When Army Sgt. Glenn E. Miller was listed as missing in action after a fierce gun battle in Vietnam (search) in May 1968, his girlfriend figured he had been killed — even though there was never any proof. Thirty-seven years later, the remains of Miller, a Green Beret, and the 11 Marines who died alongside him have been identified and returned to the United States.

It's the largest group of MIAs identified from the Vietnam War, the Defense Department (search) said Tuesday. There are still 1,815 other MIAs from the war.

All the men's families have met with representatives of the Marines and Army, said Larry Greer, a spokesman for the Pentagon's missing personnel office. Five of the soldiers will be buried by their families; the others will be buried as a group in Arlington National Cemetery (search) in October.

For Carol Fordahl, Miller's old girlfriend, the news brought back a flood of memories. There was the evening Miller serenaded her with his guitar from on top of her roof, the fresh cherries he mailed across the country for her birthday, the pearl ring and charm bracelet she still keeps.

"I still miss him to this day," said Fordahl of Livermore, Calif. "He was an exceptional person and a really, really good friend. I think of him often."

The last time Margaret Coplen heard from her brother, Marine Pfc. Robert Lopez of Albuquerque, N.M., was in a letter that arrived a few days after the military informed the family about what happened to him. In it, he described being able to squeeze in a bath in a river.

"He said he at least felt he was halfway clean," Coplen said. "It was in a river, so he said when he came out, he was covered with leeches. I was just crying when I had read that."

Steven Fritsch of Cromwell, Conn., said the confirmation of the death of his older brother, Marine Lance Cpl. Thomas Fritsch, was "bittersweet" for his parents.

"Now we don't have to wonder anymore," Fritsch said, adding that his brother would be buried Sunday in Cromwell. "Obviously now they have to bury their son, and who ever wants to do that? But at least they know he's not just missing, he actually died in battle."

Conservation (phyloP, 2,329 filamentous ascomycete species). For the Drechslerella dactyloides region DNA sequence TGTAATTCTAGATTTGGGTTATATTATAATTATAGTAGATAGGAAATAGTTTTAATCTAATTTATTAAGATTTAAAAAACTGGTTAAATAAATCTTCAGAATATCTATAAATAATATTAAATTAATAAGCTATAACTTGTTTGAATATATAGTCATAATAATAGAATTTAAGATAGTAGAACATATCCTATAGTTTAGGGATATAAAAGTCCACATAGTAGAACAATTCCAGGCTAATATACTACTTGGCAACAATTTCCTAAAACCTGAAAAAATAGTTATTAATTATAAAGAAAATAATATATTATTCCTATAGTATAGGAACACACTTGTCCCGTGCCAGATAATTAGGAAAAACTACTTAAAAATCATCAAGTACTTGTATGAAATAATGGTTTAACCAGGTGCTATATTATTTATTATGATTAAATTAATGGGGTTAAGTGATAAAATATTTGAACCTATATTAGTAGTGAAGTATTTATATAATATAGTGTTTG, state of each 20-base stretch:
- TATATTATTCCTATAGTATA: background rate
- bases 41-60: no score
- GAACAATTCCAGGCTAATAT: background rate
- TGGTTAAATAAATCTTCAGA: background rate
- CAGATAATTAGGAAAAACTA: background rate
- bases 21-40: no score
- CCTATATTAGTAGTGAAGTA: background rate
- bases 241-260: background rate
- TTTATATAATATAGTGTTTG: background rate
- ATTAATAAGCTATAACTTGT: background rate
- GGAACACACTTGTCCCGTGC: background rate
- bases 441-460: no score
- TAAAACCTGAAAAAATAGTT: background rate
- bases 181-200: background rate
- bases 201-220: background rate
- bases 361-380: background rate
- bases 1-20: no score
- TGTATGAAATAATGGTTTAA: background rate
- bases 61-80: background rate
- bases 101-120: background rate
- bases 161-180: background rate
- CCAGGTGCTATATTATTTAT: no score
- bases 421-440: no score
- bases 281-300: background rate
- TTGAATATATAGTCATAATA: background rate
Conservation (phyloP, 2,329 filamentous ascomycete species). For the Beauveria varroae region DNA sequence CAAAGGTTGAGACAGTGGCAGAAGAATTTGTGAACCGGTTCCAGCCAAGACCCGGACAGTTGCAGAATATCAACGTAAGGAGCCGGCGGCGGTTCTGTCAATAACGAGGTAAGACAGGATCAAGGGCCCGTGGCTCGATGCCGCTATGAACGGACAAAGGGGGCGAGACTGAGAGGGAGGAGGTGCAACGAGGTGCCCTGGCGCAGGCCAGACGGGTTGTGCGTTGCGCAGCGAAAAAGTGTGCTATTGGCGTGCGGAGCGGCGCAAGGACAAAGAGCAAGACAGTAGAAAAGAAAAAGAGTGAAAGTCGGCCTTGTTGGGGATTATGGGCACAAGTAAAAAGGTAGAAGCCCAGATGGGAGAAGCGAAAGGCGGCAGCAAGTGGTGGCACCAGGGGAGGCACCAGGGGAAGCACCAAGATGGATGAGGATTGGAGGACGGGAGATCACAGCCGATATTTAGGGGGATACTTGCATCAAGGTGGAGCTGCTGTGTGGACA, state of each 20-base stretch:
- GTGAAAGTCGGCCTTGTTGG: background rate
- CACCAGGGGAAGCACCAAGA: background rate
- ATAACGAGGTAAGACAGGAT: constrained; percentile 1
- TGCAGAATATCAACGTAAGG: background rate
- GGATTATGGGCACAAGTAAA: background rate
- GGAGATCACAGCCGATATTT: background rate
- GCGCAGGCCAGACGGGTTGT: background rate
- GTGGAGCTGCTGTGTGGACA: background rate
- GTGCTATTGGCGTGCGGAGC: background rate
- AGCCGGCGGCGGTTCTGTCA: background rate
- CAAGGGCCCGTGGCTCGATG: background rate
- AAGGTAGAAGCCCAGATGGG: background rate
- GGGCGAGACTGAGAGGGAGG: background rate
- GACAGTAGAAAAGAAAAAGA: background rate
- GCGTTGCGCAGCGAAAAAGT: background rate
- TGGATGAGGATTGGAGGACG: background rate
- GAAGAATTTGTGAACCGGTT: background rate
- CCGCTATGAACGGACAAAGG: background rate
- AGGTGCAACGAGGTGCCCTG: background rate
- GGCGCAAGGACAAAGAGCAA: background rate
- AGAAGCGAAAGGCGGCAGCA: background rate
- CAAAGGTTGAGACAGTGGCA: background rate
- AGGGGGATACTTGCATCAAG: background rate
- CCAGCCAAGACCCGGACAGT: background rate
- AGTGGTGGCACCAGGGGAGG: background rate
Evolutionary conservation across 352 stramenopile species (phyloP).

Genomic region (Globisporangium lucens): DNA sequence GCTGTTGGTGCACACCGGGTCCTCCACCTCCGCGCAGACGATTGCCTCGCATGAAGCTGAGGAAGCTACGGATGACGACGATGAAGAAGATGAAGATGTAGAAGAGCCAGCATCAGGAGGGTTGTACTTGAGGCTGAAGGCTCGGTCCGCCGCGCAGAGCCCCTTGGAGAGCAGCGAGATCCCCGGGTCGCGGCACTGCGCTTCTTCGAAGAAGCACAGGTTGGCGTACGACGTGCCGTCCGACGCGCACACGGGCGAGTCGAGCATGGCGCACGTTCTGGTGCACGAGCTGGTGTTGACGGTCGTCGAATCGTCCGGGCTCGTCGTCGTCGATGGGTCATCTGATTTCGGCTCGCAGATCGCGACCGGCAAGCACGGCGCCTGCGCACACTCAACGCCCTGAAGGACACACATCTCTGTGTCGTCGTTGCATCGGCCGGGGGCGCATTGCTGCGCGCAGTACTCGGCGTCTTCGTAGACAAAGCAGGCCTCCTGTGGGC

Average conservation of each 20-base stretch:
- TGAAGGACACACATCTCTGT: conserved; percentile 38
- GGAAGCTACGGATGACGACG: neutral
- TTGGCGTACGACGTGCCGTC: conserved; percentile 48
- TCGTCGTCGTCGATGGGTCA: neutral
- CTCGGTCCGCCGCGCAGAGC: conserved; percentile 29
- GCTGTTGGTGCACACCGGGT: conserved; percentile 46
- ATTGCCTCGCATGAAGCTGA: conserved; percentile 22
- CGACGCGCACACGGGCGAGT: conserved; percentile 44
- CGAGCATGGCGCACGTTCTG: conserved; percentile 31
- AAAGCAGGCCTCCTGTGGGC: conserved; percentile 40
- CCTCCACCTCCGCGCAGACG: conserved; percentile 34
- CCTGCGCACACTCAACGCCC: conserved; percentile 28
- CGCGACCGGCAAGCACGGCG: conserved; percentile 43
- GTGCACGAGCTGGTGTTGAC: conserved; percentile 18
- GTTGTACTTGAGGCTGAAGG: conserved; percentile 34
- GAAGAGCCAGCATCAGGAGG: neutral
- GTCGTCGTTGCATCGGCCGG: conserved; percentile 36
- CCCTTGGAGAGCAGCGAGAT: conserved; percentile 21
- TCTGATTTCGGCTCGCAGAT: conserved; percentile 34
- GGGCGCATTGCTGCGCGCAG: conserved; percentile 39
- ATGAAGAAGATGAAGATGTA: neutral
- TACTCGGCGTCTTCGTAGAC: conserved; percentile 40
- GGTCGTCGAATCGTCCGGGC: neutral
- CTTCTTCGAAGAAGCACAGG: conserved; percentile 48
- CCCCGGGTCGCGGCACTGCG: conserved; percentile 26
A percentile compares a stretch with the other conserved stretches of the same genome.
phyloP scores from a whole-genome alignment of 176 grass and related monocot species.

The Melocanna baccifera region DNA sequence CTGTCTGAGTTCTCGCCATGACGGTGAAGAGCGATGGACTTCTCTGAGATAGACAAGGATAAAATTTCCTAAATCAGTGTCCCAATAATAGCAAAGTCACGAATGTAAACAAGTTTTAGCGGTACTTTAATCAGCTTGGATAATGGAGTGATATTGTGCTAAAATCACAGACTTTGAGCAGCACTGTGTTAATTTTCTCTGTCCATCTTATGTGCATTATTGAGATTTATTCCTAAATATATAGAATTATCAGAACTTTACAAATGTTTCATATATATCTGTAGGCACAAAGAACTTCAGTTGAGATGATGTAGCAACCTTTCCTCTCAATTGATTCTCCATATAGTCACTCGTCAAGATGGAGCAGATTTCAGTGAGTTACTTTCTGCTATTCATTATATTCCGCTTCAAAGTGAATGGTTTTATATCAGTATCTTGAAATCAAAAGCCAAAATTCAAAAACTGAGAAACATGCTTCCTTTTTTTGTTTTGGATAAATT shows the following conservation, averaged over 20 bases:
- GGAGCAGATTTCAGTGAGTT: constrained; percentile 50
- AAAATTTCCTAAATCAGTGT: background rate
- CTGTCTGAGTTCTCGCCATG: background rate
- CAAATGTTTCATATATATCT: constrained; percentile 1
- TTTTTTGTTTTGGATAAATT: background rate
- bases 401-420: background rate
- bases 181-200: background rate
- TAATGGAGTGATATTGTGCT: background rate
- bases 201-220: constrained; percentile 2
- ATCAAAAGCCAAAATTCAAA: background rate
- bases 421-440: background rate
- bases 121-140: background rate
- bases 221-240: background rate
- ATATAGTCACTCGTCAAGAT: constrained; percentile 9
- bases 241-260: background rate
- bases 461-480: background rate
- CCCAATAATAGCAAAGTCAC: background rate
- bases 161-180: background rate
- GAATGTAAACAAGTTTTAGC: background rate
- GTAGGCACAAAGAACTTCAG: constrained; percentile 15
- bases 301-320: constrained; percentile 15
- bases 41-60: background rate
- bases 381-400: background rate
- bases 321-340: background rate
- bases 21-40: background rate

The soldiers were killed May 9, 1968, during a 10-hour battle on a football field-sized area along the Laotian border in South Vietnam, Greer said. They were part of an artillery platoon airlifted in to support a unit that was at risk of an attack from nearby North Vietnamese forces.

In recent years, the Vietnam Veterans of America (search) and other advocates had urged officials to excavate the site to search for the soldiers' remains, said Tim Brown of Dallas, a member of the platoon.

Greer said villagers, former Vietnamese soldiers and American survivors helped investigators narrow their search to three excavations in the late 1990s before finally recovering the remains and other personal materials. Since then, they have been working to identify the remains using DNA and other forensic tools, he said.

"We really feel very fortunate that we do have some remains coming home to us, and we are welcoming him home," said Brenda Scott, the sister of Lance Cpl. Donald W. Mitchell, of Princeton, Ky., who was among the recovered MIAs.

Mitchell's father, Herman Mitchell, died in 1998 without knowing his son's fate. His mother, Marjorie Mitchell, is now 80 and "feels finally at peace," Scott said.

Mitchell's funeral is scheduled for Aug. 27, more than three dozen years after his family prepared for it. "We've had this family plot since 1968," Scott said, "with a monument ready for him to come home."

The other eight MIAs were identified as Cpl. Gerald E. King of Knoxville, Tenn.; Lance Cpls. Joseph F. Cook of Foxboro, Mass., and Raymond T. Heyne of Mason, Wis.; Pfcs. Thomas J. Blackman of Racine, Wis., Paul S. Czerwonka of Stoughton, Mass., Barry L. Hempel of Garden Grove, Calif., and William D. McGonigle, of Wichita, Kan.; and Lance Cpl. James R. Sargent, of Anawalt, W. Va.